Key Texts: Nehemiah 5:9; Psalms 86:11; 101:2; 119:1; Isaiah 57:15; 66:2; Ezekiel 11:20; Micah 6:8; Matthew 16:24; Mark 10:43-45; John 8:12; Romans 6:4; 8:1; 2 Corinthians 12:9,10; Galatians 2:20; 5:25; Ephesians 2:10; 5:2,8,15; Philippians 2:3,12,13; Colossians 1:10; 2:6; 4:5; 2 Timothy 4:7; 1 Peter 5:5; 1 John 1:7; 2:6; Revelation 3:4
During Jesus' life on earth, He often used the phrase, "Follow Me," when speaking of action He desired from His disciples. God requires the same action of those who would follow Him today, and this is often described in religious circles as "the Christian walk." At the time of our new birth, our sins are forgiven. However, there is some living to be done between that moment and the moment we step into eternity. How can we live in a manner pleasing to God? In this lesson we will examine what the Bible says regarding our walk with the Lord, and we will take a close look at some basic guidelines which will assist us in our journey from earth to Glory.
- What is the Christian walk? Explain the phrase in your own words, using Colossians 1:10, 2:6, and 1 John 2:6 as a basis for your answer. Then make a comparison between the Christian walk and the physical act of walking.
- Every walk must have a starting point, and so it is with our Christian walk. With salvation, our spirits are quickened by a direct impartation of life from Above, and we begin to walk "in newness of life" (Romans 6:4). Until this happens, there can be no spiritual progress, no spiritual growth, and no development of Christian character. Once divine life has been imparted, however, and "old things are passed away" and "all things are become new," we are able to move ahead in our Christian walk. Sanctification and the baptism of the Holy Spirit are key milestones in this journey. What are other lessons we learn as we progress in our spiritual lives? Note several truths you have learned, and elaborate briefly on how each was established in your life.
- Walking with God requires communion with Him so that we might know His will-how He wants us to live and what He wants us to do. The Bible gives many instructions in reference to our Christian walk. Look up the following verses, and summarize how each verse says we are to walk.
- Walking with Christ as described in the previous question might, at times, seem impossible, no matter how much we wish to wholly follow the Lord. Would God require something that is beyond us? An important lesson we must learn is that we cannot walk this way solely through our own efforts or willpower. When we attempt to do so in our own strength, we will fail more often than not. The secret to success is found in Galatians 2:20: "I am crucified with Christ: nevertheless I live; yet not I, but Christ liveth in me: and the life which I now live in the flesh I live by the faith of the Son of God, who loved me, and gave himself for me." Note the words, "not I, but Christ." Using this phrase, along with 2 Corinthians 12:9,10, describe how God has designed for us to live a life pleasing to Him, in spite of our weaknesses and human frailties.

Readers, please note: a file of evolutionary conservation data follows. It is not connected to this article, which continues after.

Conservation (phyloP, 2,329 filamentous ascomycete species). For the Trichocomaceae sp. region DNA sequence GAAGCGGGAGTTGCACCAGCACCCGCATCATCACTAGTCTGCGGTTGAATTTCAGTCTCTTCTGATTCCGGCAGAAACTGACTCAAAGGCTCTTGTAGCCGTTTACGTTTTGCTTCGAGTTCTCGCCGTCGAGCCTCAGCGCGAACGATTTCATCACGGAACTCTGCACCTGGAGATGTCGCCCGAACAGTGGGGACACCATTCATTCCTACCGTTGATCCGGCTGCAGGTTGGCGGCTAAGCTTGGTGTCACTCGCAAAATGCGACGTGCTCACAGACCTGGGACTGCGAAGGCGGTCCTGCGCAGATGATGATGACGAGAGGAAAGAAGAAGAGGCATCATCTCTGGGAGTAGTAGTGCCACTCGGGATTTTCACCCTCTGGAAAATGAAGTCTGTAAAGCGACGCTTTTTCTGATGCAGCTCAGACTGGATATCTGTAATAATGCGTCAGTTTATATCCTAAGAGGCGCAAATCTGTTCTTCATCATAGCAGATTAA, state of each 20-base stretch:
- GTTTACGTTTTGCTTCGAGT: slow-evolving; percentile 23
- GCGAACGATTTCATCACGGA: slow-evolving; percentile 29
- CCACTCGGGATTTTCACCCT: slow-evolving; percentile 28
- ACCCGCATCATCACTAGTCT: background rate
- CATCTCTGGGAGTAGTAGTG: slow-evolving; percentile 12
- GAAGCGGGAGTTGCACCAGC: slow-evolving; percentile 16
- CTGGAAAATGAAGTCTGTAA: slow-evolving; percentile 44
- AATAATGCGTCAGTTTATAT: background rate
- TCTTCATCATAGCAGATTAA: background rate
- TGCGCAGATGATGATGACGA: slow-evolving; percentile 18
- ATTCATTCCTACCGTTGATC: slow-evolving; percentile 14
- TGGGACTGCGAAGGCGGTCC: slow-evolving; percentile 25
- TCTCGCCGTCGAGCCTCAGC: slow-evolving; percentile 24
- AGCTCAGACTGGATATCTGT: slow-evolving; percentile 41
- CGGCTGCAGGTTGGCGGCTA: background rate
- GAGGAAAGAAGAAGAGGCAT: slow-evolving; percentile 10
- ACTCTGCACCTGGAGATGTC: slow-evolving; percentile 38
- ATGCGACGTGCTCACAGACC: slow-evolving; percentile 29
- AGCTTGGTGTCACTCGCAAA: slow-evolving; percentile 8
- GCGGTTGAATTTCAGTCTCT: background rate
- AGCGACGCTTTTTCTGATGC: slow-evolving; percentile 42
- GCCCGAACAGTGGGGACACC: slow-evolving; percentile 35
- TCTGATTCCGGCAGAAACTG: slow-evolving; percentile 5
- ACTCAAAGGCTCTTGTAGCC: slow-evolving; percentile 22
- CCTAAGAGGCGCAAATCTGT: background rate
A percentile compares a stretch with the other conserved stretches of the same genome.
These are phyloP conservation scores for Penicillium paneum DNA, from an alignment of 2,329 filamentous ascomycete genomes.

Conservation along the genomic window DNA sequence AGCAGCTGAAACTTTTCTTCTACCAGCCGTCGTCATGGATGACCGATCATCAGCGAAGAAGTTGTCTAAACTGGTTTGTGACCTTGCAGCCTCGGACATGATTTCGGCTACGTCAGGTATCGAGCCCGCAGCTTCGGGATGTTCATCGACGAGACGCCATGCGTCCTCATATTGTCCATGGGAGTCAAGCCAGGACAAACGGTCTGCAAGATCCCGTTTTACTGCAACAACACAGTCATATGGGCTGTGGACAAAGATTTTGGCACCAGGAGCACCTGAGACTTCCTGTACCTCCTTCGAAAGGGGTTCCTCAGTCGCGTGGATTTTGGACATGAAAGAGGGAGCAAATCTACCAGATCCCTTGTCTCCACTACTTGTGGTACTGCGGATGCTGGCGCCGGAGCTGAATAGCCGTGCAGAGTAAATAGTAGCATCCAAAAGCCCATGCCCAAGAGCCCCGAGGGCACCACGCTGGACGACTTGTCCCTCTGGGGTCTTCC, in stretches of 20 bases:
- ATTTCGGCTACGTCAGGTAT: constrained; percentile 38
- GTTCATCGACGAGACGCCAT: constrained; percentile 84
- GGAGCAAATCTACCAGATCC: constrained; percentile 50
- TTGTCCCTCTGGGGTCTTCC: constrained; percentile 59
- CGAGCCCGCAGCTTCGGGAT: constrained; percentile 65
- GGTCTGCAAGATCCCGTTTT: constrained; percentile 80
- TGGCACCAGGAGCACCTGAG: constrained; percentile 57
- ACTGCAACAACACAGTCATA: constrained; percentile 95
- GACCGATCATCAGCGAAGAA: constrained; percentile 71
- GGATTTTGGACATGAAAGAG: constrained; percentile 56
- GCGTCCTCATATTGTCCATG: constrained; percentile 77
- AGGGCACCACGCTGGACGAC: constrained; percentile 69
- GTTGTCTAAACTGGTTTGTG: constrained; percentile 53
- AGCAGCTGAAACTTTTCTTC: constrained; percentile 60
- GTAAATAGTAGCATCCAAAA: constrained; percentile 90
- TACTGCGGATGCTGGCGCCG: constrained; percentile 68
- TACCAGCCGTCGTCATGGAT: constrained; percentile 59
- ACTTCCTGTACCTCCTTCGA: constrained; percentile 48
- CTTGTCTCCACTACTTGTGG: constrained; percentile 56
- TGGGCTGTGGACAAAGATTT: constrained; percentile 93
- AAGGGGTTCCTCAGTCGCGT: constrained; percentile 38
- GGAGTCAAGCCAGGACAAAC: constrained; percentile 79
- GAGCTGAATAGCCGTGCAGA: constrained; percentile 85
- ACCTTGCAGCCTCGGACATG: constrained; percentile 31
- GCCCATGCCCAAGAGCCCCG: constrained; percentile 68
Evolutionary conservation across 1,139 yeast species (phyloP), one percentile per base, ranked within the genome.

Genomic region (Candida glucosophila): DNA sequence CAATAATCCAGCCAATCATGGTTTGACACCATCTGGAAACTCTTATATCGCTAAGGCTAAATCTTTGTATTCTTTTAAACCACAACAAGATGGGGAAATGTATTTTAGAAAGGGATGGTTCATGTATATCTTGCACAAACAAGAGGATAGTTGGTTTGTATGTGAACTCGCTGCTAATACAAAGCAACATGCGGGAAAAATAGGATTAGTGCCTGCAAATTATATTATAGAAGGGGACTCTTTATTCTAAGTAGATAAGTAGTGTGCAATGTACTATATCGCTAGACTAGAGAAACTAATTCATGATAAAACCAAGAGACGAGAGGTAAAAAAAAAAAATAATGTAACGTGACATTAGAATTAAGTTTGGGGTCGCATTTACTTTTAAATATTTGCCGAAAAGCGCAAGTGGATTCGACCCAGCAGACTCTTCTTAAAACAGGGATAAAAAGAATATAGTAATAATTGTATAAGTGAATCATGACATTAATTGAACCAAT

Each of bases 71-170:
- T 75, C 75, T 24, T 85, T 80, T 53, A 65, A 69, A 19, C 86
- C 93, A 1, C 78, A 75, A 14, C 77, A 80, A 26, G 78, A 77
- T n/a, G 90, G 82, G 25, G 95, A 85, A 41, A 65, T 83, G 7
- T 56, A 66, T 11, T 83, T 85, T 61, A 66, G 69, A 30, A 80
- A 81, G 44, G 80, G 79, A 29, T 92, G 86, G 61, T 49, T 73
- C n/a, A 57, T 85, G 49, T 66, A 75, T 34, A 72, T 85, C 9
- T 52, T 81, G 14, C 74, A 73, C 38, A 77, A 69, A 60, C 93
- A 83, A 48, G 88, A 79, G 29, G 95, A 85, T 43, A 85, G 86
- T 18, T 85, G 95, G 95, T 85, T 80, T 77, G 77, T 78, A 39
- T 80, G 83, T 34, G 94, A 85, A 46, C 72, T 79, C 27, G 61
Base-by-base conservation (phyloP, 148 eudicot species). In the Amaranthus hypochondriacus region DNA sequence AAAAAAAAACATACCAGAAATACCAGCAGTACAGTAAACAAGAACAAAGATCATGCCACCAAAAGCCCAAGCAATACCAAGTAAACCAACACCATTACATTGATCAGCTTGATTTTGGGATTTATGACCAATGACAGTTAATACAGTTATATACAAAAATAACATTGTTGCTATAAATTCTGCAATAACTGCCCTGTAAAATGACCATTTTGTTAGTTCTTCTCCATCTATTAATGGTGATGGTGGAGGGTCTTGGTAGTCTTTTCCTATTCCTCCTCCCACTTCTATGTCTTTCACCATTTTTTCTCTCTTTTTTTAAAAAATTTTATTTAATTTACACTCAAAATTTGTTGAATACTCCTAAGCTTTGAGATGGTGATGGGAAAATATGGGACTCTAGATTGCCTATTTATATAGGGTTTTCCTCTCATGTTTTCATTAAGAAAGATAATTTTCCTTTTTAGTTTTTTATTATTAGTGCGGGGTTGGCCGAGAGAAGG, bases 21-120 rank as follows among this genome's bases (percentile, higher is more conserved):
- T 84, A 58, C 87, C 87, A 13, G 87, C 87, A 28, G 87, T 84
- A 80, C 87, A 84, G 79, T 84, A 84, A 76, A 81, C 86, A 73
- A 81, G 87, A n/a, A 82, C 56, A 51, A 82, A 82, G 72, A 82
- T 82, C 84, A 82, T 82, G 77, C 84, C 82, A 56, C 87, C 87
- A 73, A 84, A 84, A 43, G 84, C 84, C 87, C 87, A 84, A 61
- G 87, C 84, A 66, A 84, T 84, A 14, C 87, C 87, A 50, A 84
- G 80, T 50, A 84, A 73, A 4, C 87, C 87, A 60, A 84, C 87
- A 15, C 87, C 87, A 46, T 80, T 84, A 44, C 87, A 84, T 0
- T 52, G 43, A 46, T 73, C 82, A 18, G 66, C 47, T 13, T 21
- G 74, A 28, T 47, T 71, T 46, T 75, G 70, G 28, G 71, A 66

- God commends humility and delights to see it in His people. Isaiah 57: 15 and 66:2 clearly show the esteem with which God views the humble person. In fact, God not only values humility, but also requires it (Micah 6:8), so exemplifying this attitude is certainly a necessary part of our Christian walk. Look up the following Scriptures, and use them to identify three ways in which a true spirit of humility can be shown in our relationships with others.
1 Peter 5:5
- When we look up the word self in the dictionary, we find one definition that refers to, "one's own welfare, interest, or advantage." Do you see any danger lurking there as a trap Satan might use to cause you to falter in your Christian walk? Study Matthew 16:24, and note how this verse refutes any "self" traps set by the enemy of our souls; including self-assertion, self-indulgence, self-righteousness, self- interest, self-justification, and self-pity.
- One essential step in a successful Christian walk is learning to have sensitivity to the instruction of God's Spirit. In Isaiah 30:21 (the key verse for this lesson), we read the promise, "And thine ears shall hear a word behind thee, saying, This is the way, walk ye in it, when ye turn to the right hand, and when ye turn to the left." God will always provide clear guidance. The devil might attempt to confound us, by bringing a number of questions or accusations before us at once, but God deals with us one issue at a time. How careful we must be to pay instant heed to the Spirit! When God speaks, we must obey. When He calls on us to walk a certain path, we must be quick to follow His leading. We must be careful to heed His instructions, for if we do not, His Voice might seem fainter the next time He calls. If we continue to excuse an action He has "checked," to justify questionable behavior, or to pretend we never heard Him, we will eventually deaden our sensitivity to the point where we cannot hear anything from the Spirit. In reference to this thought, study Philippians 2:12 (the last part) and 13. Describe how you think Paul's admonition to the Philippians, in these verses, relates to our sensitivity to the Spirit.
- The Christian walk requires discipline, commitment, and perseverance to reach the Goal. At the end of his Christian journey, the Apostle Paul was able to say, "I have fought a good fight, I have finished my course, I have kept the faith: Henceforth there is laid up for me a crown of righteousness" (2 Timothy 4:7). He goes on to say that this crown is not for him only, but for all who love Christ's appearing. What other benefits come as we align our Christian walk with God's Word and seek to please Him?
1 John 1:7